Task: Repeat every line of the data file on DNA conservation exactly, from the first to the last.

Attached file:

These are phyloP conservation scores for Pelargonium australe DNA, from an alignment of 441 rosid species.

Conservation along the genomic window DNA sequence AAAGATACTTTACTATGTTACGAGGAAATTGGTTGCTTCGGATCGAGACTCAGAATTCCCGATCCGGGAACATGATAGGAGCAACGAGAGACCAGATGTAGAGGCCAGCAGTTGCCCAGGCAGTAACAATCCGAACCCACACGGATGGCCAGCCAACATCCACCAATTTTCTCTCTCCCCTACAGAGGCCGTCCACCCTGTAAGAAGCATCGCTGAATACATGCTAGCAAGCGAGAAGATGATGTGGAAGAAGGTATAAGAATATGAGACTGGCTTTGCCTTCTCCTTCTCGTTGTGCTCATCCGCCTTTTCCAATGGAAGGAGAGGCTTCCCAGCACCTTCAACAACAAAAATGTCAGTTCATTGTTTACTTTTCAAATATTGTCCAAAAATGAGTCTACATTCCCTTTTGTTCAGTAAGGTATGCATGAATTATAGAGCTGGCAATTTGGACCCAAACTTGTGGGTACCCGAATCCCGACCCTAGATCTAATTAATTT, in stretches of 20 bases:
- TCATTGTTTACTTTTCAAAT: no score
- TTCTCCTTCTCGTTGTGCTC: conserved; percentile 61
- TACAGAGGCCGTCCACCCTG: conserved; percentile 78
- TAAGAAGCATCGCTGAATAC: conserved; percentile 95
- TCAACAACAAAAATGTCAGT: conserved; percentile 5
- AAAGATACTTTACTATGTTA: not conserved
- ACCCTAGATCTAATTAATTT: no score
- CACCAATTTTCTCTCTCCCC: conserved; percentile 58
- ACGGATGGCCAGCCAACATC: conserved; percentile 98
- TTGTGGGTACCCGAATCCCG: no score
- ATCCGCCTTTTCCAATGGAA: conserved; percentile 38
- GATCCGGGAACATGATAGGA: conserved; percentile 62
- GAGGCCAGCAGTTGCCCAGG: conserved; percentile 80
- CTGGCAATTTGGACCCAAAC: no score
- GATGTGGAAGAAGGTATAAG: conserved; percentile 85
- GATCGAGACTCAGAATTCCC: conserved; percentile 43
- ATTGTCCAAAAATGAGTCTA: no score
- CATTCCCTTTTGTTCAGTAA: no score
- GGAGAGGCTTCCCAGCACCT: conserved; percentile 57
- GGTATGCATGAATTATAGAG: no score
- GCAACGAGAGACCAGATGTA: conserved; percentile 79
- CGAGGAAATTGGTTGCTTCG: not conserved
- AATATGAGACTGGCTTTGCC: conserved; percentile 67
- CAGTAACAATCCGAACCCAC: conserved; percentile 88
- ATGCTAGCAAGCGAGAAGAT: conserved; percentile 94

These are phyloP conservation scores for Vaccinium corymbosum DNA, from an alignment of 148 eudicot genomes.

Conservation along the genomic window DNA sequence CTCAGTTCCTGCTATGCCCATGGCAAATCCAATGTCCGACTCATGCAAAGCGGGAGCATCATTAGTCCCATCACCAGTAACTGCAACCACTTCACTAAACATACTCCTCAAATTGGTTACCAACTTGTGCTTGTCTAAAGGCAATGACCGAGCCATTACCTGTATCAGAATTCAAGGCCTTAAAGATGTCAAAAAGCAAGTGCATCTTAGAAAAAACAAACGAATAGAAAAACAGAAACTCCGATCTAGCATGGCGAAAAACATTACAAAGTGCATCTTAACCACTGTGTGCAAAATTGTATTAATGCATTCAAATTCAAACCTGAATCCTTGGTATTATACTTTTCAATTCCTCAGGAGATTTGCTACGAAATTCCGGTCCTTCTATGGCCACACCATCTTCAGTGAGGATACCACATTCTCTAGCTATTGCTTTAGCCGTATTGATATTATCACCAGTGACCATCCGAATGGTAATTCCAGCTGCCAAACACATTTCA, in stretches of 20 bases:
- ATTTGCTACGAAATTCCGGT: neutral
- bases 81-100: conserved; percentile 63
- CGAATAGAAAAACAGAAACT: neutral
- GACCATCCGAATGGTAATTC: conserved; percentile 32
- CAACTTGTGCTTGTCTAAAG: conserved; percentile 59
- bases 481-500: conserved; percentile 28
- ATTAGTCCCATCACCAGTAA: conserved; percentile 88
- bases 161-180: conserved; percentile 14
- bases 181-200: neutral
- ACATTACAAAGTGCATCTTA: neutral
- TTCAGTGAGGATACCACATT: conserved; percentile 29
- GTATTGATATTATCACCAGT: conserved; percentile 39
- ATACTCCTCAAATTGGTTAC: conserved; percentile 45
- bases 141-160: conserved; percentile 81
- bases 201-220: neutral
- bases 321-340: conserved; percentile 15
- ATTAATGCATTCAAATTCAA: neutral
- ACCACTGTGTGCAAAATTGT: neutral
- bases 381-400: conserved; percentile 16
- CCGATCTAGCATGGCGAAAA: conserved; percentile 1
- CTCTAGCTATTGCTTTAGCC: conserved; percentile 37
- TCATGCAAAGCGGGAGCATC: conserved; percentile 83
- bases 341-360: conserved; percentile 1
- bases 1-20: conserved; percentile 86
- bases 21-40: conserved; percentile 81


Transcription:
These are phyloP conservation scores for Pelargonium australe DNA, from an alignment of 441 rosid species.

Conservation along the genomic window DNA sequence AAAGATACTTTACTATGTTACGAGGAAATTGGTTGCTTCGGATCGAGACTCAGAATTCCCGATCCGGGAACATGATAGGAGCAACGAGAGACCAGATGTAGAGGCCAGCAGTTGCCCAGGCAGTAACAATCCGAACCCACACGGATGGCCAGCCAACATCCACCAATTTTCTCTCTCCCCTACAGAGGCCGTCCACCCTGTAAGAAGCATCGCTGAATACATGCTAGCAAGCGAGAAGATGATGTGGAAGAAGGTATAAGAATATGAGACTGGCTTTGCCTTCTCCTTCTCGTTGTGCTCATCCGCCTTTTCCAATGGAAGGAGAGGCTTCCCAGCACCTTCAACAACAAAAATGTCAGTTCATTGTTTACTTTTCAAATATTGTCCAAAAATGAGTCTACATTCCCTTTTGTTCAGTAAGGTATGCATGAATTATAGAGCTGGCAATTTGGACCCAAACTTGTGGGTACCCGAATCCCGACCCTAGATCTAATTAATTT, in stretches of 20 bases:
- TCATTGTTTACTTTTCAAAT: no score
- TTCTCCTTCTCGTTGTGCTC: conserved; percentile 61
- TACAGAGGCCGTCCACCCTG: conserved; percentile 78
- TAAGAAGCATCGCTGAATAC: conserved; percentile 95
- TCAACAACAAAAATGTCAGT: conserved; percentile 5
- AAAGATACTTTACTATGTTA: not conserved
- ACCCTAGATCTAATTAATTT: no score
- CACCAATTTTCTCTCTCCCC: conserved; percentile 58
- ACGGATGGCCAGCCAACATC: conserved; percentile 98
- TTGTGGGTACCCGAATCCCG: no score
- ATCCGCCTTTTCCAATGGAA: conserved; percentile 38
- GATCCGGGAACATGATAGGA: conserved; percentile 62
- GAGGCCAGCAGTTGCCCAGG: conserved; percentile 80
- CTGGCAATTTGGACCCAAAC: no score
- GATGTGGAAGAAGGTATAAG: conserved; percentile 85
- GATCGAGACTCAGAATTCCC: conserved; percentile 43
- ATTGTCCAAAAATGAGTCTA: no score
- CATTCCCTTTTGTTCAGTAA: no score
- GGAGAGGCTTCCCAGCACCT: conserved; percentile 57
- GGTATGCATGAATTATAGAG: no score
- GCAACGAGAGACCAGATGTA: conserved; percentile 79
- CGAGGAAATTGGTTGCTTCG: not conserved
- AATATGAGACTGGCTTTGCC: conserved; percentile 67
- CAGTAACAATCCGAACCCAC: conserved; percentile 88
- ATGCTAGCAAGCGAGAAGAT: conserved; percentile 94

These are phyloP conservation scores for Vaccinium corymbosum DNA, from an alignment of 148 eudicot genomes.

Conservation along the genomic window DNA sequence CTCAGTTCCTGCTATGCCCATGGCAAATCCAATGTCCGACTCATGCAAAGCGGGAGCATCATTAGTCCCATCACCAGTAACTGCAACCACTTCACTAAACATACTCCTCAAATTGGTTACCAACTTGTGCTTGTCTAAAGGCAATGACCGAGCCATTACCTGTATCAGAATTCAAGGCCTTAAAGATGTCAAAAAGCAAGTGCATCTTAGAAAAAACAAACGAATAGAAAAACAGAAACTCCGATCTAGCATGGCGAAAAACATTACAAAGTGCATCTTAACCACTGTGTGCAAAATTGTATTAATGCATTCAAATTCAAACCTGAATCCTTGGTATTATACTTTTCAATTCCTCAGGAGATTTGCTACGAAATTCCGGTCCTTCTATGGCCACACCATCTTCAGTGAGGATACCACATTCTCTAGCTATTGCTTTAGCCGTATTGATATTATCACCAGTGACCATCCGAATGGTAATTCCAGCTGCCAAACACATTTCA, in stretches of 20 bases:
- ATTTGCTACGAAATTCCGGT: neutral
- bases 81-100: conserved; percentile 63
- CGAATAGAAAAACAGAAACT: neutral
- GACCATCCGAATGGTAATTC: conserved; percentile 32
- CAACTTGTGCTTGTCTAAAG: conserved; percentile 59
- bases 481-500: conserved; percentile 28
- ATTAGTCCCATCACCAGTAA: conserved; percentile 88
- bases 161-180: conserved; percentile 14
- bases 181-200: neutral
- ACATTACAAAGTGCATCTTA: neutral
- TTCAGTGAGGATACCACATT: conserved; percentile 29
- GTATTGATATTATCACCAGT: conserved; percentile 39
- ATACTCCTCAAATTGGTTAC: conserved; percentile 45
- bases 141-160: conserved; percentile 81
- bases 201-220: neutral
- bases 321-340: conserved; percentile 15
- ATTAATGCATTCAAATTCAA: neutral
- ACCACTGTGTGCAAAATTGT: neutral
- bases 381-400: conserved; percentile 16
- CCGATCTAGCATGGCGAAAA: conserved; percentile 1
- CTCTAGCTATTGCTTTAGCC: conserved; percentile 37
- TCATGCAAAGCGGGAGCATC: conserved; percentile 83
- bases 341-360: conserved; percentile 1
- bases 1-20: conserved; percentile 86
- bases 21-40: conserved; percentile 81